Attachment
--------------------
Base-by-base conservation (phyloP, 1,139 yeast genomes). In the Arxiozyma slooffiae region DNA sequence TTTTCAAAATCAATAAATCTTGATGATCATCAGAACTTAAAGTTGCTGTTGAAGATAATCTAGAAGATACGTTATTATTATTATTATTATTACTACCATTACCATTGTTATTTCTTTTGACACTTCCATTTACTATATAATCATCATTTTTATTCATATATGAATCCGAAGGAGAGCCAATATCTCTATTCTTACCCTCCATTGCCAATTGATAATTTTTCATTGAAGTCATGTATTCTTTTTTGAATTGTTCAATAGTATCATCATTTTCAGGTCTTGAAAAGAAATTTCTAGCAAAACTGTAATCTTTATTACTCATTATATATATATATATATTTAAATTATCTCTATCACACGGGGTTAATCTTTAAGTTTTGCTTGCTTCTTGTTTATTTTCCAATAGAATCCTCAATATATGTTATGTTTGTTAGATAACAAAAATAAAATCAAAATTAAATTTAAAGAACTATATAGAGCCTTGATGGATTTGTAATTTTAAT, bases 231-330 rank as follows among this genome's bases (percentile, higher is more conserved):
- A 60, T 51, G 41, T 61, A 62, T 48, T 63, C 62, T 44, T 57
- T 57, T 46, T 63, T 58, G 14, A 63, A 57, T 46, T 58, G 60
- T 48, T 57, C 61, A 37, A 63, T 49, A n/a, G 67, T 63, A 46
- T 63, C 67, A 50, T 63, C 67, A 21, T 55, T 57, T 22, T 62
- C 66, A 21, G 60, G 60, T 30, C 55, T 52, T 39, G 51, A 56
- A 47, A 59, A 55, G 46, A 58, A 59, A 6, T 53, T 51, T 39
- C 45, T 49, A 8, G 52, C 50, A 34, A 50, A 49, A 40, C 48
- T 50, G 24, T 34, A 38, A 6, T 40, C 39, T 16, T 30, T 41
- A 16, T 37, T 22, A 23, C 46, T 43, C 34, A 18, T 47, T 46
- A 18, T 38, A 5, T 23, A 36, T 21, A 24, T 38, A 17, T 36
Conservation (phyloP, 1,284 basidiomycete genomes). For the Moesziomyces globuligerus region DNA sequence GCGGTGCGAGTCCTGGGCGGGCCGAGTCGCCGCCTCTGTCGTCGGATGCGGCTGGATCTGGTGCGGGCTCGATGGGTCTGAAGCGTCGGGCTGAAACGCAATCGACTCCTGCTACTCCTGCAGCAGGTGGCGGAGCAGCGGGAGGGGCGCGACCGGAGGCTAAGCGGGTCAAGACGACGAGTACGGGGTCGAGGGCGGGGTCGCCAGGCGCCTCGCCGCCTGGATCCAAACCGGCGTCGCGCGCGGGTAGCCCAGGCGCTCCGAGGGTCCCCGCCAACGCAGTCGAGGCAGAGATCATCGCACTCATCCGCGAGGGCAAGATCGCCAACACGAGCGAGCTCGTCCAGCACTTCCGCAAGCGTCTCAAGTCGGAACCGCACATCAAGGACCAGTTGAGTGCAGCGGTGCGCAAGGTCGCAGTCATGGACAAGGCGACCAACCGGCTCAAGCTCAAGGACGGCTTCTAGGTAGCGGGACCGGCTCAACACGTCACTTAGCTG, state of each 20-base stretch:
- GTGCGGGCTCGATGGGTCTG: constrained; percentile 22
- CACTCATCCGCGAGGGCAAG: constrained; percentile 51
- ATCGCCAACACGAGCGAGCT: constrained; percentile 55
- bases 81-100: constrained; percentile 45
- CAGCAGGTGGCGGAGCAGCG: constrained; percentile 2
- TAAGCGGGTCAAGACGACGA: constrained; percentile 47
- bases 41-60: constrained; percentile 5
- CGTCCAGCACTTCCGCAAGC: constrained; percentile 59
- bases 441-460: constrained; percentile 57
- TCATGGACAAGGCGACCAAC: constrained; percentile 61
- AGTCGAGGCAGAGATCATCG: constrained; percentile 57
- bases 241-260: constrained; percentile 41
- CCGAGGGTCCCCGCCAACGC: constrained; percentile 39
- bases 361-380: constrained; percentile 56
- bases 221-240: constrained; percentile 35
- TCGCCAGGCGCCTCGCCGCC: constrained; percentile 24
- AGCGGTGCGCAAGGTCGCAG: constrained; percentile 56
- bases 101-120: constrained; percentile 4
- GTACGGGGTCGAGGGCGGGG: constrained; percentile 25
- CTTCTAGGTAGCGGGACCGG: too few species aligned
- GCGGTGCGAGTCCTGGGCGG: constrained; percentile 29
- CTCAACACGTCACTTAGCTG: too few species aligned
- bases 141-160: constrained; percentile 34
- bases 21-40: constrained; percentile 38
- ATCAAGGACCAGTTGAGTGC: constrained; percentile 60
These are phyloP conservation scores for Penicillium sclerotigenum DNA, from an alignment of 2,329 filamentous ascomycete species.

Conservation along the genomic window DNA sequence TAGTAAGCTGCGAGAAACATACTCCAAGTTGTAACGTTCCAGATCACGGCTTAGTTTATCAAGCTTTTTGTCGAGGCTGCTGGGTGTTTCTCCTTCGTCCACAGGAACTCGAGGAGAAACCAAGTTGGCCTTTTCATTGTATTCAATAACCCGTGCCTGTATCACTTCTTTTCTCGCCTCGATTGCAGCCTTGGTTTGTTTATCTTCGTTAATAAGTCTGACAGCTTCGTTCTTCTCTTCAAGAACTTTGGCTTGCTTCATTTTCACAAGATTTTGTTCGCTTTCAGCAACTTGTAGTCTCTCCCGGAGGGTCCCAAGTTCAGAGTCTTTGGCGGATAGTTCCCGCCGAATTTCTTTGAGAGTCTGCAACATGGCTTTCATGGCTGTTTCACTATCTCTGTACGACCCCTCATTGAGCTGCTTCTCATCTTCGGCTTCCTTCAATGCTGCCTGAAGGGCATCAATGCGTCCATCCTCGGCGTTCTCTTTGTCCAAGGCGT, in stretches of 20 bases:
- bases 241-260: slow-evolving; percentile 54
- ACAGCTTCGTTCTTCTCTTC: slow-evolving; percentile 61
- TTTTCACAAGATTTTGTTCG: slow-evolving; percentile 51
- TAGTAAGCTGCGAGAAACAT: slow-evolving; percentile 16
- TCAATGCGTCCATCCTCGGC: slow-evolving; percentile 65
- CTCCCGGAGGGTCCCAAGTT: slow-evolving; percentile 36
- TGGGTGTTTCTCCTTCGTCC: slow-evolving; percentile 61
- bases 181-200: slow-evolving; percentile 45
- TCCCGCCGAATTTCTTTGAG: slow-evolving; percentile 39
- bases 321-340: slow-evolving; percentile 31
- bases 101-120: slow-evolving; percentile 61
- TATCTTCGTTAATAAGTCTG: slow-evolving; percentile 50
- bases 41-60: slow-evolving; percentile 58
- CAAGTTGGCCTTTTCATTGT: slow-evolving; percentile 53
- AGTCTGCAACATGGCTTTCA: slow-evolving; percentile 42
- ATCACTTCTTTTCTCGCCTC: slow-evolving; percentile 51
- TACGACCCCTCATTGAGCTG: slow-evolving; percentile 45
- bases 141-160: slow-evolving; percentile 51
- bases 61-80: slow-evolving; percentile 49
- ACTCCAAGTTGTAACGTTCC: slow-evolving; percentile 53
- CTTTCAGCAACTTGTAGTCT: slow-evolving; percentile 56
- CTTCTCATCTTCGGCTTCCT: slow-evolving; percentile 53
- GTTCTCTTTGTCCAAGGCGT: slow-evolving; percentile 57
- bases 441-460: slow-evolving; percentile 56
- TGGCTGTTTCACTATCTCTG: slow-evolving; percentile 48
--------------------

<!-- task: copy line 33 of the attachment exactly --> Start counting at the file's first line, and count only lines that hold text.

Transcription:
- GCGGTGCGAGTCCTGGGCGG: constrained; percentile 29